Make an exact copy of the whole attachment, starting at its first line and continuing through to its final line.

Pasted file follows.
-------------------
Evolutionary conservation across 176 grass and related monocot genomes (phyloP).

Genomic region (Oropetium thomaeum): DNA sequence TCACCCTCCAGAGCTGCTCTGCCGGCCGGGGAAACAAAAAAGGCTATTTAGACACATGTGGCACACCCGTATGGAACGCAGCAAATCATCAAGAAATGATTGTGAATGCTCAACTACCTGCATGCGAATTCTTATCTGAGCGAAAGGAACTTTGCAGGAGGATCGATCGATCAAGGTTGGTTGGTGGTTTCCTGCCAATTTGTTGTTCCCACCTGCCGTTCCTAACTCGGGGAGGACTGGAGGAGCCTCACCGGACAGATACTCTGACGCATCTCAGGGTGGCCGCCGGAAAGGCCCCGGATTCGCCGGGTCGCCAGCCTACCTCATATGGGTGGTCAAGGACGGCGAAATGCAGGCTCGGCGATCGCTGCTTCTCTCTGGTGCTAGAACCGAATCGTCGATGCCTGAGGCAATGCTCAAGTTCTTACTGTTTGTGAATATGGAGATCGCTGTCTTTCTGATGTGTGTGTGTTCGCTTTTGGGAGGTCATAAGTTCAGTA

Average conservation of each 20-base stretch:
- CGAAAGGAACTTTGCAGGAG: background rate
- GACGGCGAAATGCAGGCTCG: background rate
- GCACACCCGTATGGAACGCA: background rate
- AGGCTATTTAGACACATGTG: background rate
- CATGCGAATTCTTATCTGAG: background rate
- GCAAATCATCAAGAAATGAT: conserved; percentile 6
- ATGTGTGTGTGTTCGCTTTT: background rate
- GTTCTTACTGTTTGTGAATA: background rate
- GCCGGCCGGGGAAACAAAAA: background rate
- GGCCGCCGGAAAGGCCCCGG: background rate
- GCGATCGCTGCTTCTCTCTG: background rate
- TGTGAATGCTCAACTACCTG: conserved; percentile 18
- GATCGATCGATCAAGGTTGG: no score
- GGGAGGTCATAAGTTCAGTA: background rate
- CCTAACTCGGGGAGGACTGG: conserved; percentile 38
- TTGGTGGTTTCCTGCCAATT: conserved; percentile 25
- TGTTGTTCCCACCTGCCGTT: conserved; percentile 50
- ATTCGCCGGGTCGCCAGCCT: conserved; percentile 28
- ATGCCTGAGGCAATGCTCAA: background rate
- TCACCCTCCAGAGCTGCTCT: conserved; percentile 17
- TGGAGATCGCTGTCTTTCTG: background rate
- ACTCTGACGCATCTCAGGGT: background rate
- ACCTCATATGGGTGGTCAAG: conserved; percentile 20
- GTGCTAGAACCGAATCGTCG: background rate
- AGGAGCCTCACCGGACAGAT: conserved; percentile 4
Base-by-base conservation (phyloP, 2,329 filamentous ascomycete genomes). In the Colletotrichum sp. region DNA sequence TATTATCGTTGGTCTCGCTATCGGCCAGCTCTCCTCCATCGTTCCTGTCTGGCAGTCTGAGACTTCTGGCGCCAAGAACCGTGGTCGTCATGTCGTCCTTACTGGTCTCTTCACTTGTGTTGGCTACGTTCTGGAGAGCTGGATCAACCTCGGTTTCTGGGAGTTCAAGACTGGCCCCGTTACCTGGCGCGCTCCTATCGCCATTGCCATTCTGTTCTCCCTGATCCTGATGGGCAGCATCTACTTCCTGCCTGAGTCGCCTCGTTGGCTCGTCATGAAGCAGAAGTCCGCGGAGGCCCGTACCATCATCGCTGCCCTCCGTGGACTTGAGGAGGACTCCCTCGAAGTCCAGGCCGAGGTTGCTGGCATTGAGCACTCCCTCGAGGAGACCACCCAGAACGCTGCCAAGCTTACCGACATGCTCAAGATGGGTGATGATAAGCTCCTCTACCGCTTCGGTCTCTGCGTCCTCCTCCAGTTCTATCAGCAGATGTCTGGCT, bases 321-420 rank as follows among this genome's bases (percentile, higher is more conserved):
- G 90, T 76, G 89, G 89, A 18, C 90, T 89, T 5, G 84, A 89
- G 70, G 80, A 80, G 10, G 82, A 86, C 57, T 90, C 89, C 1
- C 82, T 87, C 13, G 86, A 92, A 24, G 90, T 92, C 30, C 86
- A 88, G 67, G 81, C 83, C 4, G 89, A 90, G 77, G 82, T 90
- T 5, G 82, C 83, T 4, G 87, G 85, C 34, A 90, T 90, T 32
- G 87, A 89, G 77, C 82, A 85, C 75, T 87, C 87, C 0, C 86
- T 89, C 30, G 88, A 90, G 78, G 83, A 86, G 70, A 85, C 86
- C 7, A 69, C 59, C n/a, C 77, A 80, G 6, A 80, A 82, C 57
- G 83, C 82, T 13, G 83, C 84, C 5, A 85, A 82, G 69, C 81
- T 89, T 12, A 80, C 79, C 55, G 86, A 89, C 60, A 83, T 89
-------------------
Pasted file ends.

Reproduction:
Evolutionary conservation across 176 grass and related monocot genomes (phyloP).

Genomic region (Oropetium thomaeum): DNA sequence TCACCCTCCAGAGCTGCTCTGCCGGCCGGGGAAACAAAAAAGGCTATTTAGACACATGTGGCACACCCGTATGGAACGCAGCAAATCATCAAGAAATGATTGTGAATGCTCAACTACCTGCATGCGAATTCTTATCTGAGCGAAAGGAACTTTGCAGGAGGATCGATCGATCAAGGTTGGTTGGTGGTTTCCTGCCAATTTGTTGTTCCCACCTGCCGTTCCTAACTCGGGGAGGACTGGAGGAGCCTCACCGGACAGATACTCTGACGCATCTCAGGGTGGCCGCCGGAAAGGCCCCGGATTCGCCGGGTCGCCAGCCTACCTCATATGGGTGGTCAAGGACGGCGAAATGCAGGCTCGGCGATCGCTGCTTCTCTCTGGTGCTAGAACCGAATCGTCGATGCCTGAGGCAATGCTCAAGTTCTTACTGTTTGTGAATATGGAGATCGCTGTCTTTCTGATGTGTGTGTGTTCGCTTTTGGGAGGTCATAAGTTCAGTA

Average conservation of each 20-base stretch:
- CGAAAGGAACTTTGCAGGAG: background rate
- GACGGCGAAATGCAGGCTCG: background rate
- GCACACCCGTATGGAACGCA: background rate
- AGGCTATTTAGACACATGTG: background rate
- CATGCGAATTCTTATCTGAG: background rate
- GCAAATCATCAAGAAATGAT: conserved; percentile 6
- ATGTGTGTGTGTTCGCTTTT: background rate
- GTTCTTACTGTTTGTGAATA: background rate
- GCCGGCCGGGGAAACAAAAA: background rate
- GGCCGCCGGAAAGGCCCCGG: background rate
- GCGATCGCTGCTTCTCTCTG: background rate
- TGTGAATGCTCAACTACCTG: conserved; percentile 18
- GATCGATCGATCAAGGTTGG: no score
- GGGAGGTCATAAGTTCAGTA: background rate
- CCTAACTCGGGGAGGACTGG: conserved; percentile 38
- TTGGTGGTTTCCTGCCAATT: conserved; percentile 25
- TGTTGTTCCCACCTGCCGTT: conserved; percentile 50
- ATTCGCCGGGTCGCCAGCCT: conserved; percentile 28
- ATGCCTGAGGCAATGCTCAA: background rate
- TCACCCTCCAGAGCTGCTCT: conserved; percentile 17
- TGGAGATCGCTGTCTTTCTG: background rate
- ACTCTGACGCATCTCAGGGT: background rate
- ACCTCATATGGGTGGTCAAG: conserved; percentile 20
- GTGCTAGAACCGAATCGTCG: background rate
- AGGAGCCTCACCGGACAGAT: conserved; percentile 4
Base-by-base conservation (phyloP, 2,329 filamentous ascomycete genomes). In the Colletotrichum sp. region DNA sequence TATTATCGTTGGTCTCGCTATCGGCCAGCTCTCCTCCATCGTTCCTGTCTGGCAGTCTGAGACTTCTGGCGCCAAGAACCGTGGTCGTCATGTCGTCCTTACTGGTCTCTTCACTTGTGTTGGCTACGTTCTGGAGAGCTGGATCAACCTCGGTTTCTGGGAGTTCAAGACTGGCCCCGTTACCTGGCGCGCTCCTATCGCCATTGCCATTCTGTTCTCCCTGATCCTGATGGGCAGCATCTACTTCCTGCCTGAGTCGCCTCGTTGGCTCGTCATGAAGCAGAAGTCCGCGGAGGCCCGTACCATCATCGCTGCCCTCCGTGGACTTGAGGAGGACTCCCTCGAAGTCCAGGCCGAGGTTGCTGGCATTGAGCACTCCCTCGAGGAGACCACCCAGAACGCTGCCAAGCTTACCGACATGCTCAAGATGGGTGATGATAAGCTCCTCTACCGCTTCGGTCTCTGCGTCCTCCTCCAGTTCTATCAGCAGATGTCTGGCT, bases 321-420 rank as follows among this genome's bases (percentile, higher is more conserved):
- G 90, T 76, G 89, G 89, A 18, C 90, T 89, T 5, G 84, A 89
- G 70, G 80, A 80, G 10, G 82, A 86, C 57, T 90, C 89, C 1
- C 82, T 87, C 13, G 86, A 92, A 24, G 90, T 92, C 30, C 86
- A 88, G 67, G 81, C 83, C 4, G 89, A 90, G 77, G 82, T 90
- T 5, G 82, C 83, T 4, G 87, G 85, C 34, A 90, T 90, T 32
- G 87, A 89, G 77, C 82, A 85, C 75, T 87, C 87, C 0, C 86
- T 89, C 30, G 88, A 90, G 78, G 83, A 86, G 70, A 85, C 86
- C 7, A 69, C 59, C n/a, C 77, A 80, G 6, A 80, A 82, C 57
- G 83, C 82, T 13, G 83, C 84, C 5, A 85, A 82, G 69, C 81
- T 89, T 12, A 80, C 79, C 55, G 86, A 89, C 60, A 83, T 89